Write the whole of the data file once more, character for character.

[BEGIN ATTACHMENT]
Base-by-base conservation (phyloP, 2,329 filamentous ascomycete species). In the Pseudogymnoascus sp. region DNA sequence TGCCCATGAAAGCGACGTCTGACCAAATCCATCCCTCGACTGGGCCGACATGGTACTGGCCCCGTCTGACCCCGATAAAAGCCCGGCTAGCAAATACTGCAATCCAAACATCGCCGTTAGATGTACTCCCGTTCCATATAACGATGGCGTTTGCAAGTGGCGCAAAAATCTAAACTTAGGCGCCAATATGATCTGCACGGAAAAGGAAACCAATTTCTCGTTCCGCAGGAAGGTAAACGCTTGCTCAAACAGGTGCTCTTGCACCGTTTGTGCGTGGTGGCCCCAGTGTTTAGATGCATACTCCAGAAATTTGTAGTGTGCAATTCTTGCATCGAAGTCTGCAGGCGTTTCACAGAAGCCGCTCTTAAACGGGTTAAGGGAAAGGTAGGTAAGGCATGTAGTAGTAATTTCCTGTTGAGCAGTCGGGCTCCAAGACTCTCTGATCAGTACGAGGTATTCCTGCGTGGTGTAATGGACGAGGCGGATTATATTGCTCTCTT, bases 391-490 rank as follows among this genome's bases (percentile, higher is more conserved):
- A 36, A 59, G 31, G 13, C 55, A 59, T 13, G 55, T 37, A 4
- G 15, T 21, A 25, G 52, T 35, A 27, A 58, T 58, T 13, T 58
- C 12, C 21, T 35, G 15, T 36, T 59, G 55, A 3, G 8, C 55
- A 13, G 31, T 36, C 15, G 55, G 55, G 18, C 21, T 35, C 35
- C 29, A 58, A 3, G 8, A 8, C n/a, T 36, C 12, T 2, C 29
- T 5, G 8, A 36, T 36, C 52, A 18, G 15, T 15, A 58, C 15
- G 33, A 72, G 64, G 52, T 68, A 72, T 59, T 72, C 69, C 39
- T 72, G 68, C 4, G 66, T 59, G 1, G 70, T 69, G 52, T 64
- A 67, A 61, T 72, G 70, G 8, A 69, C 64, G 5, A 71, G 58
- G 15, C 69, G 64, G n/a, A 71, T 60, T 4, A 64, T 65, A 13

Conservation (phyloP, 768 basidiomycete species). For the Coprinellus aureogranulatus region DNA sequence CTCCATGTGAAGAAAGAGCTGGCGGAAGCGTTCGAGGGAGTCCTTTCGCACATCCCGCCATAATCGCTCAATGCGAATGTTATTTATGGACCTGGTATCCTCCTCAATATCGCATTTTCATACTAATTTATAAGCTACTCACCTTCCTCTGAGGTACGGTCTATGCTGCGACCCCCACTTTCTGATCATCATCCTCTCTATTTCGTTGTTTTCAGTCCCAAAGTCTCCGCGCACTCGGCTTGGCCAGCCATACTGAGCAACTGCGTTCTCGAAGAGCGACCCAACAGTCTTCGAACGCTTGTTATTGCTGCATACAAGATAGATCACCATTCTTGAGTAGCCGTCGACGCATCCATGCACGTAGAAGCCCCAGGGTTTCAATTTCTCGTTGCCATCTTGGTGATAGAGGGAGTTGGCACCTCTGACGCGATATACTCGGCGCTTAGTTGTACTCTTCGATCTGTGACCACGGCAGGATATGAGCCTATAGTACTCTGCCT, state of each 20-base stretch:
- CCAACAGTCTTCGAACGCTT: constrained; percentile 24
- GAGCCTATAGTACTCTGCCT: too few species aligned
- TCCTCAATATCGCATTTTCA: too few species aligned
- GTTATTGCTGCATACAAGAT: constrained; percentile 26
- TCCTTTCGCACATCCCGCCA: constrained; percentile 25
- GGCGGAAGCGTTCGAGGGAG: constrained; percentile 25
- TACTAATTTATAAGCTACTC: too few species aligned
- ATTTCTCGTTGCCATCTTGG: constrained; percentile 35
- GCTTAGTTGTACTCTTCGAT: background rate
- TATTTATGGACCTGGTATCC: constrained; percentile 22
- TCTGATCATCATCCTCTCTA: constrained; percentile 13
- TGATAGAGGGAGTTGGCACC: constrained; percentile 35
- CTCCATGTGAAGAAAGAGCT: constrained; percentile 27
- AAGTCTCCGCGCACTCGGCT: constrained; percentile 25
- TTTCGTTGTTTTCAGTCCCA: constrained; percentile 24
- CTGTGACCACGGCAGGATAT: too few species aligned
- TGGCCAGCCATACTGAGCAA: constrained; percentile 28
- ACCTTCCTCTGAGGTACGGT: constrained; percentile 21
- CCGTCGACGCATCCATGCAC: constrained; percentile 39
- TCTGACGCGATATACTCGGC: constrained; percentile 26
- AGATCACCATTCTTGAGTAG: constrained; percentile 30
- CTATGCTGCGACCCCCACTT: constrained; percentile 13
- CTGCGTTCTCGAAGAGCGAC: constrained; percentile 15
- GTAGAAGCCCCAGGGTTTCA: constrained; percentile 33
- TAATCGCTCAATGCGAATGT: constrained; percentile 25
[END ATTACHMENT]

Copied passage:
Base-by-base conservation (phyloP, 2,329 filamentous ascomycete species). In the Pseudogymnoascus sp. region DNA sequence TGCCCATGAAAGCGACGTCTGACCAAATCCATCCCTCGACTGGGCCGACATGGTACTGGCCCCGTCTGACCCCGATAAAAGCCCGGCTAGCAAATACTGCAATCCAAACATCGCCGTTAGATGTACTCCCGTTCCATATAACGATGGCGTTTGCAAGTGGCGCAAAAATCTAAACTTAGGCGCCAATATGATCTGCACGGAAAAGGAAACCAATTTCTCGTTCCGCAGGAAGGTAAACGCTTGCTCAAACAGGTGCTCTTGCACCGTTTGTGCGTGGTGGCCCCAGTGTTTAGATGCATACTCCAGAAATTTGTAGTGTGCAATTCTTGCATCGAAGTCTGCAGGCGTTTCACAGAAGCCGCTCTTAAACGGGTTAAGGGAAAGGTAGGTAAGGCATGTAGTAGTAATTTCCTGTTGAGCAGTCGGGCTCCAAGACTCTCTGATCAGTACGAGGTATTCCTGCGTGGTGTAATGGACGAGGCGGATTATATTGCTCTCTT, bases 391-490 rank as follows among this genome's bases (percentile, higher is more conserved):
- A 36, A 59, G 31, G 13, C 55, A 59, T 13, G 55, T 37, A 4
- G 15, T 21, A 25, G 52, T 35, A 27, A 58, T 58, T 13, T 58
- C 12, C 21, T 35, G 15, T 36, T 59, G 55, A 3, G 8, C 55
- A 13, G 31, T 36, C 15, G 55, G 55, G 18, C 21, T 35, C 35
- C 29, A 58, A 3, G 8, A 8, C n/a, T 36, C 12, T 2, C 29
- T 5, G 8, A 36, T 36, C 52, A 18, G 15, T 15, A 58, C 15
- G 33, A 72, G 64, G 52, T 68, A 72, T 59, T 72, C 69, C 39
- T 72, G 68, C 4, G 66, T 59, G 1, G 70, T 69, G 52, T 64
- A 67, A 61, T 72, G 70, G 8, A 69, C 64, G 5, A 71, G 58
- G 15, C 69, G 64, G n/a, A 71, T 60, T 4, A 64, T 65, A 13

Conservation (phyloP, 768 basidiomycete species). For the Coprinellus aureogranulatus region DNA sequence CTCCATGTGAAGAAAGAGCTGGCGGAAGCGTTCGAGGGAGTCCTTTCGCACATCCCGCCATAATCGCTCAATGCGAATGTTATTTATGGACCTGGTATCCTCCTCAATATCGCATTTTCATACTAATTTATAAGCTACTCACCTTCCTCTGAGGTACGGTCTATGCTGCGACCCCCACTTTCTGATCATCATCCTCTCTATTTCGTTGTTTTCAGTCCCAAAGTCTCCGCGCACTCGGCTTGGCCAGCCATACTGAGCAACTGCGTTCTCGAAGAGCGACCCAACAGTCTTCGAACGCTTGTTATTGCTGCATACAAGATAGATCACCATTCTTGAGTAGCCGTCGACGCATCCATGCACGTAGAAGCCCCAGGGTTTCAATTTCTCGTTGCCATCTTGGTGATAGAGGGAGTTGGCACCTCTGACGCGATATACTCGGCGCTTAGTTGTACTCTTCGATCTGTGACCACGGCAGGATATGAGCCTATAGTACTCTGCCT, state of each 20-base stretch:
- CCAACAGTCTTCGAACGCTT: constrained; percentile 24
- GAGCCTATAGTACTCTGCCT: too few species aligned
- TCCTCAATATCGCATTTTCA: too few species aligned
- GTTATTGCTGCATACAAGAT: constrained; percentile 26
- TCCTTTCGCACATCCCGCCA: constrained; percentile 25
- GGCGGAAGCGTTCGAGGGAG: constrained; percentile 25
- TACTAATTTATAAGCTACTC: too few species aligned
- ATTTCTCGTTGCCATCTTGG: constrained; percentile 35
- GCTTAGTTGTACTCTTCGAT: background rate
- TATTTATGGACCTGGTATCC: constrained; percentile 22
- TCTGATCATCATCCTCTCTA: constrained; percentile 13
- TGATAGAGGGAGTTGGCACC: constrained; percentile 35
- CTCCATGTGAAGAAAGAGCT: constrained; percentile 27
- AAGTCTCCGCGCACTCGGCT: constrained; percentile 25
- TTTCGTTGTTTTCAGTCCCA: constrained; percentile 24
- CTGTGACCACGGCAGGATAT: too few species aligned
- TGGCCAGCCATACTGAGCAA: constrained; percentile 28
- ACCTTCCTCTGAGGTACGGT: constrained; percentile 21
- CCGTCGACGCATCCATGCAC: constrained; percentile 39
- TCTGACGCGATATACTCGGC: constrained; percentile 26
- AGATCACCATTCTTGAGTAG: constrained; percentile 30
- CTATGCTGCGACCCCCACTT: constrained; percentile 13
- CTGCGTTCTCGAAGAGCGAC: constrained; percentile 15
- GTAGAAGCCCCAGGGTTTCA: constrained; percentile 33
- TAATCGCTCAATGCGAATGT: constrained; percentile 25